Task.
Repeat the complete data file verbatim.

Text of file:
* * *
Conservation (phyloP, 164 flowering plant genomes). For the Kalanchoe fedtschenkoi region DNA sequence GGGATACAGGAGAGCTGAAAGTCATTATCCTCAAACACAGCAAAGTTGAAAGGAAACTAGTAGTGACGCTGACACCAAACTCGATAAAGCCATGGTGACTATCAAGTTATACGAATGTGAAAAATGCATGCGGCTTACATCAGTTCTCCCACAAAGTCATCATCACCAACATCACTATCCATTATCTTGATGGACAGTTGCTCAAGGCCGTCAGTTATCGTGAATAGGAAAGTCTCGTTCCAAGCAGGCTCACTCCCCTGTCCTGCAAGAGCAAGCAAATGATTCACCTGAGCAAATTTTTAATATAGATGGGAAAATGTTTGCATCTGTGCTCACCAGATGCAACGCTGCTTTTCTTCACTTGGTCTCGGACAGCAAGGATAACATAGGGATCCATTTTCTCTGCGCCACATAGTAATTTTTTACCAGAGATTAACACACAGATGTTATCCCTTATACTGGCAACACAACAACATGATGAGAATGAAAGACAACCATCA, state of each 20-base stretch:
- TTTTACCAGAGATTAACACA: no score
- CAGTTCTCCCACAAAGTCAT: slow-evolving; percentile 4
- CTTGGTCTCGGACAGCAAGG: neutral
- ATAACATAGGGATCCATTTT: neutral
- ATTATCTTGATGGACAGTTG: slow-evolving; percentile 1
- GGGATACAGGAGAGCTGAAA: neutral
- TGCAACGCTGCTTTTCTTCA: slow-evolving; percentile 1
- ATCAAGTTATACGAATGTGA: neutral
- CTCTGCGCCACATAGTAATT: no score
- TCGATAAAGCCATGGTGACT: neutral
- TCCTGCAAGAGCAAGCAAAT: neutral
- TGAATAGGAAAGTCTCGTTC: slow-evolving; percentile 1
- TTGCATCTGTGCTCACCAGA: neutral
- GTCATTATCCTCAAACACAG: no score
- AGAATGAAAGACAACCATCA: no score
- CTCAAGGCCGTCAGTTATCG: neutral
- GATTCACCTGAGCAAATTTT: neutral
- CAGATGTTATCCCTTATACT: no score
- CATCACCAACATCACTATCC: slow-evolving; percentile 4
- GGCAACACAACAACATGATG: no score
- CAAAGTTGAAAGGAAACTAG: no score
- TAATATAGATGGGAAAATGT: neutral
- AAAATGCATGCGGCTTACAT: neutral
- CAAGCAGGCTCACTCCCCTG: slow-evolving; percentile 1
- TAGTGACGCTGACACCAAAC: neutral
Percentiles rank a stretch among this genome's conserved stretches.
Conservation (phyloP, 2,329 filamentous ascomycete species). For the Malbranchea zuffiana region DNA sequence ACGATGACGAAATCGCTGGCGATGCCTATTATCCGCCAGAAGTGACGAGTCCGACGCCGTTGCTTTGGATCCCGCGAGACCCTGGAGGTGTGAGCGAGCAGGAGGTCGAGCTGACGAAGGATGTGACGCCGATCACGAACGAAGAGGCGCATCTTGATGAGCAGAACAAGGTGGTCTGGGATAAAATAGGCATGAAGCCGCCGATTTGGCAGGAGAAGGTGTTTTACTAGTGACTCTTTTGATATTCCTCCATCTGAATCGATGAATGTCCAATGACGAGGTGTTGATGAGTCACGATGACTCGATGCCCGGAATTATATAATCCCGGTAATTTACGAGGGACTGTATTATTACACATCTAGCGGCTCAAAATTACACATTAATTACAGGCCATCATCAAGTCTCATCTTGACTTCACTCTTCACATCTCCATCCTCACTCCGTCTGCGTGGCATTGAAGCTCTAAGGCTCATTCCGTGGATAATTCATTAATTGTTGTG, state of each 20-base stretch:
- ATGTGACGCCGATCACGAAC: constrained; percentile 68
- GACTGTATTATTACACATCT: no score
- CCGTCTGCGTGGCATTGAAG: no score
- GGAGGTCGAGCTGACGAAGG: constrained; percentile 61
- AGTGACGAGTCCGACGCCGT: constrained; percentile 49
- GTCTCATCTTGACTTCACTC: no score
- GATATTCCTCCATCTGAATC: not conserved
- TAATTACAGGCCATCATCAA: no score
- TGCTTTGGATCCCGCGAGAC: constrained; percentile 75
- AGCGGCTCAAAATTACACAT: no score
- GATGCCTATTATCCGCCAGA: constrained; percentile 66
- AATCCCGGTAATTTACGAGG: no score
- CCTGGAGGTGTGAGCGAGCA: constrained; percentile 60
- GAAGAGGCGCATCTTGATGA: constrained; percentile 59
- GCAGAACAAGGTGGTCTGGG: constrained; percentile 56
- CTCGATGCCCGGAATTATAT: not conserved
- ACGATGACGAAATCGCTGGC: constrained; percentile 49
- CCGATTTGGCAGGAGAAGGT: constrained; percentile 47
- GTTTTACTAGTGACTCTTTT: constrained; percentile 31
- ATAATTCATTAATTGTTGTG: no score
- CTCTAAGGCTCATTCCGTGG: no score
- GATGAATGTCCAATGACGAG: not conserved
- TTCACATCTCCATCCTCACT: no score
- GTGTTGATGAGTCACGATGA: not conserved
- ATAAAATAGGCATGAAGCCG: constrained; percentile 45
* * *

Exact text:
Conservation (phyloP, 164 flowering plant genomes). For the Kalanchoe fedtschenkoi region DNA sequence GGGATACAGGAGAGCTGAAAGTCATTATCCTCAAACACAGCAAAGTTGAAAGGAAACTAGTAGTGACGCTGACACCAAACTCGATAAAGCCATGGTGACTATCAAGTTATACGAATGTGAAAAATGCATGCGGCTTACATCAGTTCTCCCACAAAGTCATCATCACCAACATCACTATCCATTATCTTGATGGACAGTTGCTCAAGGCCGTCAGTTATCGTGAATAGGAAAGTCTCGTTCCAAGCAGGCTCACTCCCCTGTCCTGCAAGAGCAAGCAAATGATTCACCTGAGCAAATTTTTAATATAGATGGGAAAATGTTTGCATCTGTGCTCACCAGATGCAACGCTGCTTTTCTTCACTTGGTCTCGGACAGCAAGGATAACATAGGGATCCATTTTCTCTGCGCCACATAGTAATTTTTTACCAGAGATTAACACACAGATGTTATCCCTTATACTGGCAACACAACAACATGATGAGAATGAAAGACAACCATCA, state of each 20-base stretch:
- TTTTACCAGAGATTAACACA: no score
- CAGTTCTCCCACAAAGTCAT: slow-evolving; percentile 4
- CTTGGTCTCGGACAGCAAGG: neutral
- ATAACATAGGGATCCATTTT: neutral
- ATTATCTTGATGGACAGTTG: slow-evolving; percentile 1
- GGGATACAGGAGAGCTGAAA: neutral
- TGCAACGCTGCTTTTCTTCA: slow-evolving; percentile 1
- ATCAAGTTATACGAATGTGA: neutral
- CTCTGCGCCACATAGTAATT: no score
- TCGATAAAGCCATGGTGACT: neutral
- TCCTGCAAGAGCAAGCAAAT: neutral
- TGAATAGGAAAGTCTCGTTC: slow-evolving; percentile 1
- TTGCATCTGTGCTCACCAGA: neutral
- GTCATTATCCTCAAACACAG: no score
- AGAATGAAAGACAACCATCA: no score
- CTCAAGGCCGTCAGTTATCG: neutral
- GATTCACCTGAGCAAATTTT: neutral
- CAGATGTTATCCCTTATACT: no score
- CATCACCAACATCACTATCC: slow-evolving; percentile 4
- GGCAACACAACAACATGATG: no score
- CAAAGTTGAAAGGAAACTAG: no score
- TAATATAGATGGGAAAATGT: neutral
- AAAATGCATGCGGCTTACAT: neutral
- CAAGCAGGCTCACTCCCCTG: slow-evolving; percentile 1
- TAGTGACGCTGACACCAAAC: neutral
Percentiles rank a stretch among this genome's conserved stretches.
Conservation (phyloP, 2,329 filamentous ascomycete species). For the Malbranchea zuffiana region DNA sequence ACGATGACGAAATCGCTGGCGATGCCTATTATCCGCCAGAAGTGACGAGTCCGACGCCGTTGCTTTGGATCCCGCGAGACCCTGGAGGTGTGAGCGAGCAGGAGGTCGAGCTGACGAAGGATGTGACGCCGATCACGAACGAAGAGGCGCATCTTGATGAGCAGAACAAGGTGGTCTGGGATAAAATAGGCATGAAGCCGCCGATTTGGCAGGAGAAGGTGTTTTACTAGTGACTCTTTTGATATTCCTCCATCTGAATCGATGAATGTCCAATGACGAGGTGTTGATGAGTCACGATGACTCGATGCCCGGAATTATATAATCCCGGTAATTTACGAGGGACTGTATTATTACACATCTAGCGGCTCAAAATTACACATTAATTACAGGCCATCATCAAGTCTCATCTTGACTTCACTCTTCACATCTCCATCCTCACTCCGTCTGCGTGGCATTGAAGCTCTAAGGCTCATTCCGTGGATAATTCATTAATTGTTGTG, state of each 20-base stretch:
- ATGTGACGCCGATCACGAAC: constrained; percentile 68
- GACTGTATTATTACACATCT: no score
- CCGTCTGCGTGGCATTGAAG: no score
- GGAGGTCGAGCTGACGAAGG: constrained; percentile 61
- AGTGACGAGTCCGACGCCGT: constrained; percentile 49
- GTCTCATCTTGACTTCACTC: no score
- GATATTCCTCCATCTGAATC: not conserved
- TAATTACAGGCCATCATCAA: no score
- TGCTTTGGATCCCGCGAGAC: constrained; percentile 75
- AGCGGCTCAAAATTACACAT: no score
- GATGCCTATTATCCGCCAGA: constrained; percentile 66
- AATCCCGGTAATTTACGAGG: no score
- CCTGGAGGTGTGAGCGAGCA: constrained; percentile 60
- GAAGAGGCGCATCTTGATGA: constrained; percentile 59
- GCAGAACAAGGTGGTCTGGG: constrained; percentile 56
- CTCGATGCCCGGAATTATAT: not conserved
- ACGATGACGAAATCGCTGGC: constrained; percentile 49
- CCGATTTGGCAGGAGAAGGT: constrained; percentile 47
- GTTTTACTAGTGACTCTTTT: constrained; percentile 31
- ATAATTCATTAATTGTTGTG: no score
- CTCTAAGGCTCATTCCGTGG: no score
- GATGAATGTCCAATGACGAG: not conserved
- TTCACATCTCCATCCTCACT: no score
- GTGTTGATGAGTCACGATGA: not conserved
- ATAAAATAGGCATGAAGCCG: constrained; percentile 45